"In creation, like Jesus, we are the guest. ... To be the guest, we are to take the stillness of the image ... and be with God in creation. Then we can give it out and walk it forward and be the body of Christ."

The image of the guest was played out in the training event’s theme, "Come to the Feast," and in the array of workshops, service opportunities and times for worship and fellowship offered to the diverse group. More than 240 participated, sharing their methods and ideas for effective ministry with young adults. Workshops dealt with matters ranging from living out faith at work, challenging racism, and spiritual nurture for the self to the nuts and bolts of building a young adult and college ministry and the challenges for reaching the post-modern generation and making ecumenism work at the local level.

Leadership for the event came from 10 denominations: African Methodist Episcopal, American Baptist Churches, Christian Church (Disciples of Christ), Church of the Brethren, Episcopal Church, Evangelical Lutheran Church in America, General Conference Mennonite Church, Presbyterian Church, USA, United Church of Christ and United Methodist Church. Participants at the workshop represented all these faith traditions (except Mennonite), with the addition of one Southern Baptist, several Catholics and a member of the Lutheran Church in Zimbabwe.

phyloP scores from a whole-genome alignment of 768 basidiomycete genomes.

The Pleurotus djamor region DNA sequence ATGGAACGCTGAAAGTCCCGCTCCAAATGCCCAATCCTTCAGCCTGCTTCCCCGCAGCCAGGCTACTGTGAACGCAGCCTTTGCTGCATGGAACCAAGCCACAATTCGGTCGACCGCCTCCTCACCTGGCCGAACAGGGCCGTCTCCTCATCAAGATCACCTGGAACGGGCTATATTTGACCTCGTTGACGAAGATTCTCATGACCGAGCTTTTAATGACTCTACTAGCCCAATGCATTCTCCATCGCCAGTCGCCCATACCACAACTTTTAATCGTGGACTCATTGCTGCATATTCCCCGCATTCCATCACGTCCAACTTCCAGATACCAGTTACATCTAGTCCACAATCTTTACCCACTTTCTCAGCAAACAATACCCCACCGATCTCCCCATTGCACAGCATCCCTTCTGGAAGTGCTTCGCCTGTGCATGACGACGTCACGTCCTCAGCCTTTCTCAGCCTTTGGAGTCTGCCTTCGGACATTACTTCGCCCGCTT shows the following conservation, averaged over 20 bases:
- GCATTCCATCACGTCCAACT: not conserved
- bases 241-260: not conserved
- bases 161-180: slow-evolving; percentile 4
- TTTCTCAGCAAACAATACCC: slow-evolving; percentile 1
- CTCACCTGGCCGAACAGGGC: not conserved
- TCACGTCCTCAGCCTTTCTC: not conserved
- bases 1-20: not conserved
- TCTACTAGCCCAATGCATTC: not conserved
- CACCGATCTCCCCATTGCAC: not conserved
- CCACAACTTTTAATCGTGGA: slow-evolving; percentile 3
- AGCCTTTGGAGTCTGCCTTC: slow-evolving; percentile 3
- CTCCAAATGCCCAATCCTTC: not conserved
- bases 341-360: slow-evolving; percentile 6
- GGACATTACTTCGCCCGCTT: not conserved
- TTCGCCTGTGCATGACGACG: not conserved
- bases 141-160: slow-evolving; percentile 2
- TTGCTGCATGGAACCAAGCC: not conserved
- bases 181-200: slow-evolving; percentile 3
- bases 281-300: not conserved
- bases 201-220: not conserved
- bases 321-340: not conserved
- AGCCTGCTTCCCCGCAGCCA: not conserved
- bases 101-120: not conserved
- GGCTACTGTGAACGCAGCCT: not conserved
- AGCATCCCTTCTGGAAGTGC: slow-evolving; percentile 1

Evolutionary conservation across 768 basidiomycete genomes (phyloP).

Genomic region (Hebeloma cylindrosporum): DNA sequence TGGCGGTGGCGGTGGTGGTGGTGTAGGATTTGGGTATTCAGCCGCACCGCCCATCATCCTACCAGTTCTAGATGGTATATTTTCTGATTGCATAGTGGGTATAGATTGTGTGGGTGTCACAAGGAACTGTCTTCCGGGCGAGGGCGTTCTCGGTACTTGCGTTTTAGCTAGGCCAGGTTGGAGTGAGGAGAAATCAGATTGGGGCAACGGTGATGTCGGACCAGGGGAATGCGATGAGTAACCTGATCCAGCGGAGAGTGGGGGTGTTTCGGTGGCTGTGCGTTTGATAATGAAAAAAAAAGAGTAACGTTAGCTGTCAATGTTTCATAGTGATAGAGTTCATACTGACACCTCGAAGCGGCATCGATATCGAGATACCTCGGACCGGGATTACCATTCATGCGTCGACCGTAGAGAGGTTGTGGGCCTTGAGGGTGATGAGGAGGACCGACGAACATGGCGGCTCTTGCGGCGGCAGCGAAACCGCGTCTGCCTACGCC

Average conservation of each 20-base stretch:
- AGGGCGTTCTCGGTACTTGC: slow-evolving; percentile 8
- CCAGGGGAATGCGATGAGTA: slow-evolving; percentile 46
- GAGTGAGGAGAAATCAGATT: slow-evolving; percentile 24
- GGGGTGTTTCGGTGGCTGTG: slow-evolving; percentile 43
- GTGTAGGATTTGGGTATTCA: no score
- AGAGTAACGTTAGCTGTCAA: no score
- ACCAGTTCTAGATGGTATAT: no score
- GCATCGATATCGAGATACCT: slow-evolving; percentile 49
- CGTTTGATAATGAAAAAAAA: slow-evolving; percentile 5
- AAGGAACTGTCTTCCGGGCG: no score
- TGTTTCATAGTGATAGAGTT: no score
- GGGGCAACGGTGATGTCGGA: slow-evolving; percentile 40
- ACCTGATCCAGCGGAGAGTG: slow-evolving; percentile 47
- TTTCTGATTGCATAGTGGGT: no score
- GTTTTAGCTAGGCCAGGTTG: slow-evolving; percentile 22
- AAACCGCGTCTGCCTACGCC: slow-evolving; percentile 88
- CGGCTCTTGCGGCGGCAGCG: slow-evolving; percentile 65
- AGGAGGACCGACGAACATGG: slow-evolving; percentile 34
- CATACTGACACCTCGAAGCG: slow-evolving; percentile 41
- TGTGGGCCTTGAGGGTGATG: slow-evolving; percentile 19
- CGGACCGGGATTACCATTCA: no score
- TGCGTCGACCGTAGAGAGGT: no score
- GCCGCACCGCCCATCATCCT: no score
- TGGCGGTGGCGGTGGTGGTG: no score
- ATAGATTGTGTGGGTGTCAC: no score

Service opportunities allowed participants to get to know each other and Atlanta in a more intimate way. The Rev. Thomas Rice, associate pastor of Westminster Presbyterian Church in DeKalb, Ill., helped paint a hallway at the William Holmes Borders House, a community home for men recovering from drug addiction.

"As a young adult minister to young adults, I feel service projects are essential," said Rice. "They build community; they inspire and they teach."

The service opportunities -- another group washed windows at the Salvation Army Booth Towers -- gave participants a chance to make the ideas they learned during the conference more meaningful, said Liz Bidgood, who along with fellow Church of the Brethren member and Richmond, Ind., seminary student Greg Enders, coordinated the service projects. "I think we show our faith through our actions. As Christ has welcomed us, we welcome others. It’s important to learn and discuss topics, but Jesus was a man of action. It wasn’t enough for Jesus to just talk about God. I think we’re called to live out our faith."

Keynote speaker Andrew Young also called on the group to live out their faith, recognizing that young adulthood is a time "when things get stirred up and ... something upsets the tranquility. Out of struggle comes success."